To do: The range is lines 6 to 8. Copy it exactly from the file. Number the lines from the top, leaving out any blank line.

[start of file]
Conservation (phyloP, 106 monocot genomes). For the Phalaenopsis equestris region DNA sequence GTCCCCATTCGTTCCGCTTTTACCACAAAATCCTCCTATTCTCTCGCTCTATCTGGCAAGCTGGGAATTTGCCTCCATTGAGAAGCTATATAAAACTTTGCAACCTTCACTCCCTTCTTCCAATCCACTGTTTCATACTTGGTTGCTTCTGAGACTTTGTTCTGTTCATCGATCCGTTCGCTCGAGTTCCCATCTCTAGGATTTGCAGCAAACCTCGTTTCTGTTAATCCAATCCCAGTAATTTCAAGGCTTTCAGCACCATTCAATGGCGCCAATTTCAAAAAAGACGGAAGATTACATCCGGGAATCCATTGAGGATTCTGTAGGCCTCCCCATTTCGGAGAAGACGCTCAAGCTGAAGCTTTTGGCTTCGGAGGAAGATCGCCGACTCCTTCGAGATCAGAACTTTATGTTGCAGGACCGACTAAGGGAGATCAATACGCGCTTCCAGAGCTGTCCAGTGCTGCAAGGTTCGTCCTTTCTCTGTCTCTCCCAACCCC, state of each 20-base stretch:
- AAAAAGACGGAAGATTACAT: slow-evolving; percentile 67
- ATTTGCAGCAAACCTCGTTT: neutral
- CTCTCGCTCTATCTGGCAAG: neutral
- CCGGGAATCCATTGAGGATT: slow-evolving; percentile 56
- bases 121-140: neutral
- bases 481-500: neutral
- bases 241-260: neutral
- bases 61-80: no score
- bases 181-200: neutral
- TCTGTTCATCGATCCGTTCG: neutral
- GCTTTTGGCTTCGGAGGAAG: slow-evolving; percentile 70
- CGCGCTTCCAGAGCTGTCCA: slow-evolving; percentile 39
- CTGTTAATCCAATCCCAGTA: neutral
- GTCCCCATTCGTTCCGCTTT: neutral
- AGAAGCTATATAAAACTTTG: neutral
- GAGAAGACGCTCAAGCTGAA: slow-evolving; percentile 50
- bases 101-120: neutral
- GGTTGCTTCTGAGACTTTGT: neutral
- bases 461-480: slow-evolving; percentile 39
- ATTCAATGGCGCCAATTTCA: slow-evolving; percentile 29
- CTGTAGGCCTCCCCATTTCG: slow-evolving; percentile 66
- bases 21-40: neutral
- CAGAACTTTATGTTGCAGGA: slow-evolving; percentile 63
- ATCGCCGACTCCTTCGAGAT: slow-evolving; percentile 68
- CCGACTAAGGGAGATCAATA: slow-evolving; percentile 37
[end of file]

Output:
- bases 121-140: neutral
- bases 481-500: neutral
- bases 241-260: neutral